Guardsman shows care to children of residents

  • Published
  • By Staff Sgt. Ivyann N. Castillo
  • Operation Lone Star Public Affairs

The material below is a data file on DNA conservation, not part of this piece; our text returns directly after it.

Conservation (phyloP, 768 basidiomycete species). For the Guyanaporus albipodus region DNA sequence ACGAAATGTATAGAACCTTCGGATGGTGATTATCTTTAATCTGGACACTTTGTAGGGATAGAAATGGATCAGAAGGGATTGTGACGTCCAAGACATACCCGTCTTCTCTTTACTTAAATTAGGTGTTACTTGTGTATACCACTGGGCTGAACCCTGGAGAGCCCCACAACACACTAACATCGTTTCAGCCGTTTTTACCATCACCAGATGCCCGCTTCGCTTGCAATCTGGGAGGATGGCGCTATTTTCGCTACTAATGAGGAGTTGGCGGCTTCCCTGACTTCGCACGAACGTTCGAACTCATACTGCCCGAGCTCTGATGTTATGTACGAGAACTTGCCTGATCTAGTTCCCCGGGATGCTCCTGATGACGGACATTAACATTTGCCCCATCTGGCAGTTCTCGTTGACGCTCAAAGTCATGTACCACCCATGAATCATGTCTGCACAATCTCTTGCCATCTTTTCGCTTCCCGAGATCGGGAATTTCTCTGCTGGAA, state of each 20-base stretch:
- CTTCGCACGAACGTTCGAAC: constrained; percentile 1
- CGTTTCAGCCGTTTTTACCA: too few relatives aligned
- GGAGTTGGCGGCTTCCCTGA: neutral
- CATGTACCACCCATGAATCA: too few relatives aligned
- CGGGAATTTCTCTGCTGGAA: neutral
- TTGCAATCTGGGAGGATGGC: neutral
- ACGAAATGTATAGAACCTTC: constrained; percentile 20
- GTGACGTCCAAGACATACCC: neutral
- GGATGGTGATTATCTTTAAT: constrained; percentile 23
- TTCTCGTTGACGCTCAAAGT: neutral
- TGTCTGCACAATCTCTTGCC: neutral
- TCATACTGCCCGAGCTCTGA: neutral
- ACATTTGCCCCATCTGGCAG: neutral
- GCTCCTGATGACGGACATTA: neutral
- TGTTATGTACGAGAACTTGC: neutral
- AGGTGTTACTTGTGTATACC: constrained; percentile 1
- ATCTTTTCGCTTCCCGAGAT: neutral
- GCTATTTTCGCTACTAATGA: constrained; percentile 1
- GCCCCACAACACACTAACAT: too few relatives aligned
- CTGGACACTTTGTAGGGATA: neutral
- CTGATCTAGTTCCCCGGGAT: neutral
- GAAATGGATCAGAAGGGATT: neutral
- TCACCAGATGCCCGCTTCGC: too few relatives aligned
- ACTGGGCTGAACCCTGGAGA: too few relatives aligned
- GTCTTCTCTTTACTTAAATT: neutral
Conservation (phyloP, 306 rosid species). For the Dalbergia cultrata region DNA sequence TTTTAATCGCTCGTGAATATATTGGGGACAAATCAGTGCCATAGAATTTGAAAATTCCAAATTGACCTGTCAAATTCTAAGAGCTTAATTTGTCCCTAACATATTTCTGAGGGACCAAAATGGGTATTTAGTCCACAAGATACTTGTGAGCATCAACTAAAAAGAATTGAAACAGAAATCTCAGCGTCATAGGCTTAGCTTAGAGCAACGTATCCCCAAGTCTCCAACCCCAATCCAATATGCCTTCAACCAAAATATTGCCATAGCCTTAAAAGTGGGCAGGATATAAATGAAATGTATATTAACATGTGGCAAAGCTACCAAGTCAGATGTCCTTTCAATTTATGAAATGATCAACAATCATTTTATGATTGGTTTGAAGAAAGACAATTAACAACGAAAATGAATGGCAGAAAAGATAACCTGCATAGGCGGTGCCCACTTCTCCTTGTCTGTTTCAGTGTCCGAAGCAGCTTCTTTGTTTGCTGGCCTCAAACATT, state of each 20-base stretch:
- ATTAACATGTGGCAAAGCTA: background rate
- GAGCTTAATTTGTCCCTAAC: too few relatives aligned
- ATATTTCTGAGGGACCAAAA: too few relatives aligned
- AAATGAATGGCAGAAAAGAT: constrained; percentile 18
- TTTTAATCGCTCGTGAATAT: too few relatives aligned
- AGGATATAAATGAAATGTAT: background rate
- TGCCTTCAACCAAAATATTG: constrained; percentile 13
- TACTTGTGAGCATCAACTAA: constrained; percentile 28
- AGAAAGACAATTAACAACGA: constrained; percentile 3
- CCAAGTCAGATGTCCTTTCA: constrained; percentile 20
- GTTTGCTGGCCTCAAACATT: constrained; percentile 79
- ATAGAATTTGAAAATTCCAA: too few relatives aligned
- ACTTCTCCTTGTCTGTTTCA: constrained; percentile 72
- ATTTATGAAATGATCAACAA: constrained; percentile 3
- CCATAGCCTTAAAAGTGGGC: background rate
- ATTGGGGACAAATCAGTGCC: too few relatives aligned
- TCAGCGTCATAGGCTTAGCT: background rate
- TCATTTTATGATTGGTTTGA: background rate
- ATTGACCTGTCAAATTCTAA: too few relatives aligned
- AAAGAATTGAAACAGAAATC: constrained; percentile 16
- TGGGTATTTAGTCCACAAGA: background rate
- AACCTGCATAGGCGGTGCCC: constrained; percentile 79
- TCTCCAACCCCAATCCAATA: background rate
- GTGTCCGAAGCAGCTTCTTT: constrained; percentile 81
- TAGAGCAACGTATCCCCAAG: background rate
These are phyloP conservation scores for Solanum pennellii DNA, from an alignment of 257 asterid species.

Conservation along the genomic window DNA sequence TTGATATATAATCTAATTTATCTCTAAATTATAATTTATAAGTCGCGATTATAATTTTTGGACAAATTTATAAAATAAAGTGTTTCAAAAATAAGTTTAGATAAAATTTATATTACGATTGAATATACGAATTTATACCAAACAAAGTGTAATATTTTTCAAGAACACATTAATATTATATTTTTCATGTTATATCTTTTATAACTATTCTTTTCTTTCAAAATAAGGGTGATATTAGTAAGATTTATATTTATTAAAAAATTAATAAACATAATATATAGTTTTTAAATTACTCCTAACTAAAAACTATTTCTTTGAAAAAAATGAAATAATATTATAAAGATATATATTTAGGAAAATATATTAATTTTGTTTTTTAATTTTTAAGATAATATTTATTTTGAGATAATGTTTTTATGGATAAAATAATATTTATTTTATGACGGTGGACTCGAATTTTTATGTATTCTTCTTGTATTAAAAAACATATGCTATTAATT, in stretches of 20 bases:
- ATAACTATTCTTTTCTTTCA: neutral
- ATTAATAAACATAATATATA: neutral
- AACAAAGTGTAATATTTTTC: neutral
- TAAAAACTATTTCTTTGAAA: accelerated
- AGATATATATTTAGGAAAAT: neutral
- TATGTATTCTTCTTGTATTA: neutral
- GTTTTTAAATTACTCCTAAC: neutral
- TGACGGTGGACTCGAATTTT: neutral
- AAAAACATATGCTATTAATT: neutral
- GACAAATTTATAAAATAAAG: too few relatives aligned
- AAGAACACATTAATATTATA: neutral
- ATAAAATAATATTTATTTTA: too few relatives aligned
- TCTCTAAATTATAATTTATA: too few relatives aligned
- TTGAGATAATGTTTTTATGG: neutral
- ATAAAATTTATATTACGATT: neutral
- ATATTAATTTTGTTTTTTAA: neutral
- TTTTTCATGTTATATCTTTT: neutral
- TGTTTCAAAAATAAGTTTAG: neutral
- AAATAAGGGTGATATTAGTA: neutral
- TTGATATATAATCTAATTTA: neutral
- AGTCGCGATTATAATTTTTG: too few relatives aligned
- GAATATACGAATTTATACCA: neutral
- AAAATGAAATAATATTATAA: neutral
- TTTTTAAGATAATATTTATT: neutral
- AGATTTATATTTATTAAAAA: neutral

During Operation Lone Star, parents wait to see a physician, a dentist, get vaccinations, go to a vision screening, go to the pharmacy and the list goes on, while the kids struggle to listen and keep themselves busy. Though OLS is a great service to the local Brownsville residents, it can put a strain on their children who have to wait in line with their parents. That is what U.S. Army Specialist Elizabeth P. Keebler, patient administrator with the Texas Medical Command in Austin, noticed during her first time at OLS when she was stationed at Rio Grande City four years ago. "I worked in the child care field on the civilian side, and felt it was necessary for the kids to play or be occupied while their parents were processing through for their medical or dental services," said Spc. Keebler. Spc. Keebler started the first daycare at Rio Grande City, and shortly after the other medical sites have followed through providing daycare during OLS. There are several activities the children can do such as playing with toys, games, creating arts and crafts and even hear a story or two so they won't be bored. "For safety and security, each child gets an arm band with a number and name tags, while the parent gets an armband with all the numbers assigned to their children" said Spc Keebler. Showing care and concern for the Brownsville citizens is one thing, but caring for their children is another. That's what OLS brings out of our Soldiers, Airmen, State Guardsmen and civilian counterparts: the fact that we care about our people.